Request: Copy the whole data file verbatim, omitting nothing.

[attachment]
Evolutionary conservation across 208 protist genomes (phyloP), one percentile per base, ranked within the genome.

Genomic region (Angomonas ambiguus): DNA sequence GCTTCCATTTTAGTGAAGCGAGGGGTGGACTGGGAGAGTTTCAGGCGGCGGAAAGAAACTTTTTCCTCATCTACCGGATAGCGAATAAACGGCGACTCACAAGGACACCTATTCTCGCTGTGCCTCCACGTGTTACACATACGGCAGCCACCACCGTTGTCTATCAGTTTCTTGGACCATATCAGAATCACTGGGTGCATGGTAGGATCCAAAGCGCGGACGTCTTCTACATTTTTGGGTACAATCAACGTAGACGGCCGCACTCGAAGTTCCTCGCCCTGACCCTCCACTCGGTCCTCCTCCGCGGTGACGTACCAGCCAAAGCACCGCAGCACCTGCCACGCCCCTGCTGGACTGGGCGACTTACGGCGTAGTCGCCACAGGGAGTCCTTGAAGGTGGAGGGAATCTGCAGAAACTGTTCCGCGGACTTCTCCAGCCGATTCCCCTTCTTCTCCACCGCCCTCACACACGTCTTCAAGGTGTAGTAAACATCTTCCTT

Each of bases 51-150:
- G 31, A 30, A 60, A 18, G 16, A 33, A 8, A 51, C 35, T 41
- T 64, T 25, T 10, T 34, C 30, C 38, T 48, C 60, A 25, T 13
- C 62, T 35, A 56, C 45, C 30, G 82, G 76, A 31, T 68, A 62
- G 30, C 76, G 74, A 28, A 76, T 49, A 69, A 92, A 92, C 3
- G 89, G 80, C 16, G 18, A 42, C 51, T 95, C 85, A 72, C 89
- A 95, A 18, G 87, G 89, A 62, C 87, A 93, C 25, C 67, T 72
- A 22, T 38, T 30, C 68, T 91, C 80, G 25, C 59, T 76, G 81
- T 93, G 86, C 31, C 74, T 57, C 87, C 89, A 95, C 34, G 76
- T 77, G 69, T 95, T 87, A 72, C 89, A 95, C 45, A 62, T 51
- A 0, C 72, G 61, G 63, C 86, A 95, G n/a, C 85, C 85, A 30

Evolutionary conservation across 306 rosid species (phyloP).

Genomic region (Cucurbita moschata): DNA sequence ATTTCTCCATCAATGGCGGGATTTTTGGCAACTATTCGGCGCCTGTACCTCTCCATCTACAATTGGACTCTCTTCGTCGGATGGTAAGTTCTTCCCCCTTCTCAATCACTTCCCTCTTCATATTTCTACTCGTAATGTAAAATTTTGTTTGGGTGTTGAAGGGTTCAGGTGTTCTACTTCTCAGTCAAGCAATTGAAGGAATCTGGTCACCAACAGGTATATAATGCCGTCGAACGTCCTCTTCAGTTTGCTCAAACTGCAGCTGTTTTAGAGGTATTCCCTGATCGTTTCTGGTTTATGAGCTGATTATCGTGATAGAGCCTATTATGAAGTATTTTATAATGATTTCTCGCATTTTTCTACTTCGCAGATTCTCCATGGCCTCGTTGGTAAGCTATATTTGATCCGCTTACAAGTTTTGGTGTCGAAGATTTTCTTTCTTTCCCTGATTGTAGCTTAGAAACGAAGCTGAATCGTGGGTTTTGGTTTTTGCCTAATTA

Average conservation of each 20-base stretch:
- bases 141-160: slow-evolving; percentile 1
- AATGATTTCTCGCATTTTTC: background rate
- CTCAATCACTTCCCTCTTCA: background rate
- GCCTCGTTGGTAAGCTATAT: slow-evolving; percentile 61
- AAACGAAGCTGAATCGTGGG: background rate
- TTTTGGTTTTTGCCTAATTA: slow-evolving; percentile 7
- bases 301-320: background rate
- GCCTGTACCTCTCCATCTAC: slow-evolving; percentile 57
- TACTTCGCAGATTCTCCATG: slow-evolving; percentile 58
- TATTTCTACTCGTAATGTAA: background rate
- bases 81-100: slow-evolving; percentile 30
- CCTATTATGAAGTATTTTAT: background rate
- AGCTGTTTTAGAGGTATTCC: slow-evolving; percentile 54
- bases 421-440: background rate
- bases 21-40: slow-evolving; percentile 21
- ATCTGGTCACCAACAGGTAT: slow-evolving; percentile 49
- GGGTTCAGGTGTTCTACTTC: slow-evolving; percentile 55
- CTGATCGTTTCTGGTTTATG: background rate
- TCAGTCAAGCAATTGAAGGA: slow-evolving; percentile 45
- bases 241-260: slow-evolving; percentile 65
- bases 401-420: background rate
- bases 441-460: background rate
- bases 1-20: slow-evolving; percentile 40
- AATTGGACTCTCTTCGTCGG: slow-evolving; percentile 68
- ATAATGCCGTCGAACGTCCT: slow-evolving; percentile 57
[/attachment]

Evolutionary conservation across 208 protist genomes (phyloP), one percentile per base, ranked within the genome.

Genomic region (Angomonas ambiguus): DNA sequence GCTTCCATTTTAGTGAAGCGAGGGGTGGACTGGGAGAGTTTCAGGCGGCGGAAAGAAACTTTTTCCTCATCTACCGGATAGCGAATAAACGGCGACTCACAAGGACACCTATTCTCGCTGTGCCTCCACGTGTTACACATACGGCAGCCACCACCGTTGTCTATCAGTTTCTTGGACCATATCAGAATCACTGGGTGCATGGTAGGATCCAAAGCGCGGACGTCTTCTACATTTTTGGGTACAATCAACGTAGACGGCCGCACTCGAAGTTCCTCGCCCTGACCCTCCACTCGGTCCTCCTCCGCGGTGACGTACCAGCCAAAGCACCGCAGCACCTGCCACGCCCCTGCTGGACTGGGCGACTTACGGCGTAGTCGCCACAGGGAGTCCTTGAAGGTGGAGGGAATCTGCAGAAACTGTTCCGCGGACTTCTCCAGCCGATTCCCCTTCTTCTCCACCGCCCTCACACACGTCTTCAAGGTGTAGTAAACATCTTCCTT

Each of bases 51-150:
- G 31, A 30, A 60, A 18, G 16, A 33, A 8, A 51, C 35, T 41
- T 64, T 25, T 10, T 34, C 30, C 38, T 48, C 60, A 25, T 13
- C 62, T 35, A 56, C 45, C 30, G 82, G 76, A 31, T 68, A 62
- G 30, C 76, G 74, A 28, A 76, T 49, A 69, A 92, A 92, C 3
- G 89, G 80, C 16, G 18, A 42, C 51, T 95, C 85, A 72, C 89
- A 95, A 18, G 87, G 89, A 62, C 87, A 93, C 25, C 67, T 72
- A 22, T 38, T 30, C 68, T 91, C 80, G 25, C 59, T 76, G 81
- T 93, G 86, C 31, C 74, T 57, C 87, C 89, A 95, C 34, G 76
- T 77, G 69, T 95, T 87, A 72, C 89, A 95, C 45, A 62, T 51
- A 0, C 72, G 61, G 63, C 86, A 95, G n/a, C 85, C 85, A 30

Evolutionary conservation across 306 rosid species (phyloP).

Genomic region (Cucurbita moschata): DNA sequence ATTTCTCCATCAATGGCGGGATTTTTGGCAACTATTCGGCGCCTGTACCTCTCCATCTACAATTGGACTCTCTTCGTCGGATGGTAAGTTCTTCCCCCTTCTCAATCACTTCCCTCTTCATATTTCTACTCGTAATGTAAAATTTTGTTTGGGTGTTGAAGGGTTCAGGTGTTCTACTTCTCAGTCAAGCAATTGAAGGAATCTGGTCACCAACAGGTATATAATGCCGTCGAACGTCCTCTTCAGTTTGCTCAAACTGCAGCTGTTTTAGAGGTATTCCCTGATCGTTTCTGGTTTATGAGCTGATTATCGTGATAGAGCCTATTATGAAGTATTTTATAATGATTTCTCGCATTTTTCTACTTCGCAGATTCTCCATGGCCTCGTTGGTAAGCTATATTTGATCCGCTTACAAGTTTTGGTGTCGAAGATTTTCTTTCTTTCCCTGATTGTAGCTTAGAAACGAAGCTGAATCGTGGGTTTTGGTTTTTGCCTAATTA

Average conservation of each 20-base stretch:
- bases 141-160: slow-evolving; percentile 1
- AATGATTTCTCGCATTTTTC: background rate
- CTCAATCACTTCCCTCTTCA: background rate
- GCCTCGTTGGTAAGCTATAT: slow-evolving; percentile 61
- AAACGAAGCTGAATCGTGGG: background rate
- TTTTGGTTTTTGCCTAATTA: slow-evolving; percentile 7
- bases 301-320: background rate
- GCCTGTACCTCTCCATCTAC: slow-evolving; percentile 57
- TACTTCGCAGATTCTCCATG: slow-evolving; percentile 58
- TATTTCTACTCGTAATGTAA: background rate
- bases 81-100: slow-evolving; percentile 30
- CCTATTATGAAGTATTTTAT: background rate
- AGCTGTTTTAGAGGTATTCC: slow-evolving; percentile 54
- bases 421-440: background rate
- bases 21-40: slow-evolving; percentile 21
- ATCTGGTCACCAACAGGTAT: slow-evolving; percentile 49
- GGGTTCAGGTGTTCTACTTC: slow-evolving; percentile 55
- CTGATCGTTTCTGGTTTATG: background rate
- TCAGTCAAGCAATTGAAGGA: slow-evolving; percentile 45
- bases 241-260: slow-evolving; percentile 65
- bases 401-420: background rate
- bases 441-460: background rate
- bases 1-20: slow-evolving; percentile 40
- AATTGGACTCTCTTCGTCGG: slow-evolving; percentile 68
- ATAATGCCGTCGAACGTCCT: slow-evolving; percentile 57